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Delegates and Events 6

generate, fire and handle the events...

 

 

 

 

 

  1. More on Defining and Using Delegates

  2. Associating Delegates to Members of a Value Class

  3. Associating Delegates to Unmanaged Functions

  4. Composing Delegates

 

 

More on Defining and Using Delegates

 

The following code example demonstrates how to define and use a delegate. The .NET Framework provides a number of delegates, so often it is not necessary to define new delegates.

The following code example defines a delegate called MyCallback. This new delegate requires that the event handling code (the function that is called as a result of firing the delegate) have a return type of void and takes a String reference. In the main function, the MyCallback delegate is instantiated using a static method defined by SomeClass. The delegate then becomes an alternate method of calling this function, as demonstrated by sending the string "single" to the delegate object. Next, additional instances of MyCallback are linked together and then executed with a single call to the delegate object.

// using delegates

// compile with: /clr

 

#include "stdafx.h"

 

using namespace System;

 

ref class SomeClass

{

      public:

            static void Func(String^ str)

            {

               Console::WriteLine("static SomeClass::Func - {0}", str);

            }

};

 ref class OtherClass

{

      public:

         OtherClass(Int32 n)

         { num = n; }

 

      void Method(String^ str)

      {

         Console::WriteLine("OtherClass::Method - {0}, num = {1}", str, num);

      }

 

      Int32 num;

};

 

delegate void MyCallback(String^ str);

 

int main(array<System::String ^> ^args)

{

   MyCallback^ callback = gcnew MyCallback(SomeClass::Func);

   callback("single");

   callback += gcnew MyCallback(SomeClass::Func);

   OtherClass^ f = gcnew OtherClass(99);

   callback += gcnew MyCallback(f, &OtherClass::Method);

   f = gcnew OtherClass(100);

   callback += gcnew MyCallback(f, &OtherClass::Method);

   callback("chained");

   return 0;

}

 

Output:

 

C++ .NET program output example - code example defines a delegate called MyCallback

 

Associating Delegates to Members of a Value Class

 

The following code sample shows how to associate a delegate with a member of a value class.

// delegate and value class

// compile with: /clr

 

#include "stdafx.h"

 

using namespace System;

 

public delegate void MyDel();

 

value class ValClas

{

   public:

     void func1()

     { Console::WriteLine("A test string..."); }

};

 

int main(array<System::String ^> ^args)

{

   ValClas val;

   ValClas^ newobj = val;

   MyDel^ myfobj = gcnew MyDel(val, &ValClas::func1);   // implicit box of val

   myfobj();

   MyDel^ myfobj2 = gcnew MyDel(newobj, &ValClas::func1);

   myfobj2();

   return 0;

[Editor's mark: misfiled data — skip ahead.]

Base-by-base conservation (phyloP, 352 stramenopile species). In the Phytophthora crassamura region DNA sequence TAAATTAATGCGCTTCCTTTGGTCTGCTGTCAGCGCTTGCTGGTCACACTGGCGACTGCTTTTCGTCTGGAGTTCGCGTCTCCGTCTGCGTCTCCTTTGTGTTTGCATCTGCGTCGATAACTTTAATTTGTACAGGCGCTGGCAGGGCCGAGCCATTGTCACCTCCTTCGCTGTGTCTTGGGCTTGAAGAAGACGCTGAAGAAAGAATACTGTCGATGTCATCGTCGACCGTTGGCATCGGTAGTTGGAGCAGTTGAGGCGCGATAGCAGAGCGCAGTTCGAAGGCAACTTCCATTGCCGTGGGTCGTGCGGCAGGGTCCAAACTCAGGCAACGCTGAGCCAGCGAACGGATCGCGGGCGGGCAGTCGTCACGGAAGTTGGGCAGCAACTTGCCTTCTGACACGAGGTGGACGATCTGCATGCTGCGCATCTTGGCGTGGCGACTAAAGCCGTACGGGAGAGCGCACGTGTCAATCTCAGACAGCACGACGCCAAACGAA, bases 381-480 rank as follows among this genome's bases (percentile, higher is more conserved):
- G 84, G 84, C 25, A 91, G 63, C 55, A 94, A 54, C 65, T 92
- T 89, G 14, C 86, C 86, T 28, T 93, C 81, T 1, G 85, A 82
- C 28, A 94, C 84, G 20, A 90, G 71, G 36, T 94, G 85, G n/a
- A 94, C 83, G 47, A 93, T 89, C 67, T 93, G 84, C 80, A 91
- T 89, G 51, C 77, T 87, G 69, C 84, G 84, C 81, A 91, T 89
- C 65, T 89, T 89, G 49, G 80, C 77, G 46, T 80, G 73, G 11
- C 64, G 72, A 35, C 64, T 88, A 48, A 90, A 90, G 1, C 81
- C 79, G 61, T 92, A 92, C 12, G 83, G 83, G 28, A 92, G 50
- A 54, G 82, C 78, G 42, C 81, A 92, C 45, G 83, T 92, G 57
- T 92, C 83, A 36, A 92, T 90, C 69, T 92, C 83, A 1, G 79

}

 

Output:

 

C++ .NET program output sample - code sample shows how to associate a delegate with a member of a value class

 

Associating Delegates to Unmanaged Functions

 

To associate a delegate with a native function, you must wrap the native function in a managed type, and declare the function to be invoked through PInvoke.

 

// delegate and unmanaged function

// compile with: /clr

 

#include "stdafx.h"

 

using namespace System;

 

#pragma unmanaged

extern "C" void printf(const char*, ...);

class myClass

{

      public:

        static void func(char* str)

        { printf(str); }

};

 

#pragma managed

public delegate void func(char*);

 

ref class AnotherClass

{

   myClass* pobj;

 

   public:

      AnotherClass(myClass* pobj):pobj(pobj) {}

      void func(char* str)

      { pobj->func(str); }

};

 

int main()

{

   myClass* newobj = new myClass;

   AnotherClass^ anothernewobj = gcnew AnotherClass(newobj);

   func^ myfunct = gcnew func(anothernewobj, &AnotherClass::func);

   myfunct("Hello dudes!!!");

   Console::WriteLine();

   delete newobj;

   return 0;

}

 

Output:

 

C++ .NET program output sample - delegate and unmanaged function

 

Composing Delegates

 

A useful property of delegate objects is that they can be composed using the "+" operator. A composed delegate calls the two delegates it was composed from. Only delegates of the same type can be composed. The "-" operator can be used to remove a component delegate from a composed delegate. Try the following program example.

// composing delegates

// compile with: /clr

 

#include "stdafx.h"

 

using namespace System;

 

delegate void MyDelegate(String ^ str);

 

ref class MyClass

{

   public:

     static void Hello(String ^ str)

     { Console::WriteLine("Hello, {0}!", str); }

     static void Goodbye(String ^ str)

     { Console::WriteLine("  Goodbye, {0}!", str); }

};

 

int main()

{

      MyDelegate ^ dela = gcnew MyDelegate(MyClass::Hello);

      MyDelegate ^ delb = gcnew MyDelegate(MyClass::Goodbye);

      MyDelegate ^ delc = dela + delb;

      MyDelegate ^ deld = delc - dela;

      Console::Write("Invoking delegate dela: ");

      dela("A");

      Console::Write("Invoking delegate delb: ");

      delb("B");

      Console::Write("Invoking delegate delc: ");

      delc("C");

      Console::Write("Invoking delegate deld: ");

      deld("D");

      return 0;

}

 

Output:

 

C++ .NEt program output sample - Composing and removing the composed delegate

 

 

 

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